Last week I visited Poland and specifically the City of Kraków. It is a typical and beautiful eastern European city and the people are very friendly. Normally, when I go somewhere, I want to write a story about the place and use it as a backdrop to my fiction.  The place normally adds substance and variety to my fiction.  Yes, there was the intriguing and fascinating Salt mines with its underground Church, shop, theatre and restaurants as well as the wonderful House of Illusions, the lovely food from the reasonably priced restaurants, the horse drawn carriages and the brilliant architecture. However, Kraków’s biggest tourist attraction has its own real stories, too brutal and painful for many to hear, but also too true. 

Myself, Sheila, Jennifer and Lisa took in a tour of the concentration or more appropriate extermination camps of Auschwitz and Birkenau. There were no souvenir T-Shirts, fridge magnets, calendars or pens for what is the area’s biggest tourist attraction.   There was plenty of stories already there, told in a very solemn manner by the knowledgeable tour guide. The train tracks to the death camps. The accommodation, far from human luxury, crowded and even inhumane for animals.  The stories of torture and separation from family.  The shootings and the hangings were not even the worst. The medical and genetic experiments.  The thoughts of the agony and the failure to catch those final breaths in the gas chambers. The stark reminders with the thousands of shoes, the combs and brushes and pots of all kinds, but must brutality for me, the prosthetic limbs and the tons of human hair. Mostly brown, but made even more harrowing with the random cuts of blonde interspersed. Normal everyday things representing a massive inhumane atrocity.

The thought of the untold cruelty to men and women alike brings huge emotion. Even more grotesque when you consider the horrors inflicted on the children, very young children. Then there is that horrible glee you feel as you see where the commandant of Auschwitz, Rudolf Höss was hung for his crimes, but there were so many more “humans” involved.  Over a million people were murdered in those extermination camps.  Mainly Jewish and Poles, but not all. There were many other races. How is justice ever achieved for those crimes against mankind?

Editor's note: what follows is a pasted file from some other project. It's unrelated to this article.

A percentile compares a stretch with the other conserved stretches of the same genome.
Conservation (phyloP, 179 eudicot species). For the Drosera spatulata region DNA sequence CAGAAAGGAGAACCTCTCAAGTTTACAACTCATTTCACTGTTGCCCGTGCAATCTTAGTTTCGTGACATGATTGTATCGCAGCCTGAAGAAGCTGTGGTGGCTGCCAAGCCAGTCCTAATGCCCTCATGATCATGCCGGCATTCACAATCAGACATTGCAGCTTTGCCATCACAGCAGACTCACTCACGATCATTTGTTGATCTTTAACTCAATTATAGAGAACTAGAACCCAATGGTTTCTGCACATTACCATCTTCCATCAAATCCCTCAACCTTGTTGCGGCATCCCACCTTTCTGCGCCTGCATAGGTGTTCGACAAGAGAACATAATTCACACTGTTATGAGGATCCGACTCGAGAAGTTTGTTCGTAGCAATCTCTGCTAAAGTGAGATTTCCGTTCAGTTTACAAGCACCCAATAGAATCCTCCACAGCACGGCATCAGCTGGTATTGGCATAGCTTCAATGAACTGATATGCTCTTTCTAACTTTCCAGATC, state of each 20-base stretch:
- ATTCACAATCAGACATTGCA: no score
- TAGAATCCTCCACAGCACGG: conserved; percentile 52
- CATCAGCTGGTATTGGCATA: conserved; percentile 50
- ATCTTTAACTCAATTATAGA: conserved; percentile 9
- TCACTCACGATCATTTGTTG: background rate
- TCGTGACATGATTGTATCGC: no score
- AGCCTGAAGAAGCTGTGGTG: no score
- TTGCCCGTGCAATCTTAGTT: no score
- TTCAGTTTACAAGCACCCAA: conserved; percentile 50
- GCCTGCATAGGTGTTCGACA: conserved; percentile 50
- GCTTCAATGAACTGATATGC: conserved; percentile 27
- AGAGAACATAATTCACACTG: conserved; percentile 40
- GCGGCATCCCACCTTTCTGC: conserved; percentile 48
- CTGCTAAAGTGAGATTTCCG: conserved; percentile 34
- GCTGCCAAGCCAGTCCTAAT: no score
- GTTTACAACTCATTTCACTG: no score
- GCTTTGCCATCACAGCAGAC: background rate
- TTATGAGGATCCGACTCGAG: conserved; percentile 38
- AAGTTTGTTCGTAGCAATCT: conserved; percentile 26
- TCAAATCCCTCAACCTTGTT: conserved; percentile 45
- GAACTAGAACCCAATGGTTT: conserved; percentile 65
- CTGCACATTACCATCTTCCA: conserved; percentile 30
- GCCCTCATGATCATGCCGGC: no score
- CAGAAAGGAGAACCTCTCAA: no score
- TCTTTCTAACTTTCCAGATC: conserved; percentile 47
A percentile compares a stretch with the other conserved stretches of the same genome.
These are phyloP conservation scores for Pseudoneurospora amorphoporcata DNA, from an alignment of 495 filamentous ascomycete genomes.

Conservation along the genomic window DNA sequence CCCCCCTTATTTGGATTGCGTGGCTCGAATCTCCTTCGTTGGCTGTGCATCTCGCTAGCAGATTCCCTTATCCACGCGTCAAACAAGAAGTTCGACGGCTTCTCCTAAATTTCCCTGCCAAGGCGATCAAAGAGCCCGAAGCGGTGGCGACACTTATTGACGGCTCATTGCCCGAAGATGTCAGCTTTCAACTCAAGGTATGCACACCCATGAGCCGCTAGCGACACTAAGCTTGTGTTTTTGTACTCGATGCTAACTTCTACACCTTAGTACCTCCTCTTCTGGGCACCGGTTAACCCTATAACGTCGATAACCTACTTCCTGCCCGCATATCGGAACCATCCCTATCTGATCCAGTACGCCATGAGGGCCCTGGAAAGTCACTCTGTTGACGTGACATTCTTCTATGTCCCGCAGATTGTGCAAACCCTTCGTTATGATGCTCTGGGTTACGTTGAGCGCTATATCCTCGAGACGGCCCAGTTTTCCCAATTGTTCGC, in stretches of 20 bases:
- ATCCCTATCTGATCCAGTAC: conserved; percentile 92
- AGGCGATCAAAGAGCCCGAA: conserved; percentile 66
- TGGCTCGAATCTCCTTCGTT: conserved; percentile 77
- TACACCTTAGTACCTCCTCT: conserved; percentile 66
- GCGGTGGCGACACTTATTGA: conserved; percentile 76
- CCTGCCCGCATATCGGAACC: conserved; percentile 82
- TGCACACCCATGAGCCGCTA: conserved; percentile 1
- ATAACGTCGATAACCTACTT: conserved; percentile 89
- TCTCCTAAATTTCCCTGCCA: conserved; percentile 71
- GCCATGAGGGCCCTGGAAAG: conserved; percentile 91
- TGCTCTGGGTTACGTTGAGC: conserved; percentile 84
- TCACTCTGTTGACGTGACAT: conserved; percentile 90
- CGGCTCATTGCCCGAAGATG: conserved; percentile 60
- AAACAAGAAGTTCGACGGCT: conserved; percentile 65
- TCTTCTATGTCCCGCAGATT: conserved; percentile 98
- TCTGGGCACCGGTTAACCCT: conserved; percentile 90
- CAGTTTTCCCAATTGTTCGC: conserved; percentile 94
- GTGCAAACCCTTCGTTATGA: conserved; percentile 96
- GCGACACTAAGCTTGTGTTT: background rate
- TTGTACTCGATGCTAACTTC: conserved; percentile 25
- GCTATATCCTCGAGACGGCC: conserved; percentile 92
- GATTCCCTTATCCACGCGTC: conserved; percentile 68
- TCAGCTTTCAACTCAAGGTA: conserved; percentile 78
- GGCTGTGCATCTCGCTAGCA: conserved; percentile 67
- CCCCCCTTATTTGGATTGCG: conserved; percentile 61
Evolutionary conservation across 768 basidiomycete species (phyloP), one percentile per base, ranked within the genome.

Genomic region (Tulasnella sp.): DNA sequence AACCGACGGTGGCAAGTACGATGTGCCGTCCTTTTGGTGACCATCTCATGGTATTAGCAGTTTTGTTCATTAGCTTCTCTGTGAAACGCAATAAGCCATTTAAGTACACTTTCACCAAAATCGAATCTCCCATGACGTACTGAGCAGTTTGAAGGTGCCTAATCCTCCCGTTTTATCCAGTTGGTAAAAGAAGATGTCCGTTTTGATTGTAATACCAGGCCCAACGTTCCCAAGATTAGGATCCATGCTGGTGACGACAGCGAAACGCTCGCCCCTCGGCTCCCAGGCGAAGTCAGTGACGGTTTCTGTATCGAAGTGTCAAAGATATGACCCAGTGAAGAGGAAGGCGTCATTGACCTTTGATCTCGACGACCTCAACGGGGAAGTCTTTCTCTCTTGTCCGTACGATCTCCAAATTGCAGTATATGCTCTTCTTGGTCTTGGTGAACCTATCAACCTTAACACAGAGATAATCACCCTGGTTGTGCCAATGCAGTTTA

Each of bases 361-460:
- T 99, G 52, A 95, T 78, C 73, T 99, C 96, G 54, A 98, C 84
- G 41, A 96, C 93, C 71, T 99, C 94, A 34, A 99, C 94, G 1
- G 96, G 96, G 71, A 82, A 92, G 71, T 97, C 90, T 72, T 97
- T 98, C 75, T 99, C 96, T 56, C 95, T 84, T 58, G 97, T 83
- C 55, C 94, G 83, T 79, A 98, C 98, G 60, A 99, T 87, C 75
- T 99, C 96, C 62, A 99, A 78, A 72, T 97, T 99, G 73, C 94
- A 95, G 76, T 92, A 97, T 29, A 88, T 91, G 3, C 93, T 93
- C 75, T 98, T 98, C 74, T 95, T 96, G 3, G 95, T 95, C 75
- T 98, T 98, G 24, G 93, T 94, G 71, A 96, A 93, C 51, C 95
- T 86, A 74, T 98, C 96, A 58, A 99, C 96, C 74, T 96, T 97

Being one that always looks for the logic, my overriding thought was “How could It happen?” How could so many of the perpetrators let it happen? Surely as humans we should learn.  Surely it could never happen again. Then that evening I arrive back in the hotel. Turn on the television and watch Sky News.  The story of the refugee camps in Syria is prominent….


(Edmund Burke)

I do not have an inspiration for any play, novel, short story or poetry after Auschwitz and Birkenau. I do know that in all walks of life, he above saying is so true, yet so often we as people, both men and women often do NOTHING.  I urge you never to forget and learn for the future.

It might sound like I am not recommending Kraków for a visit. On the contrary. I think everyone should visit. It is not all gloom, and do most definitely include Auschwitz and Birkenau, if only for it to serve as a reminder of the cruelty of the human race and the importance battling evil.  Let us never forget those people and what happened, ever.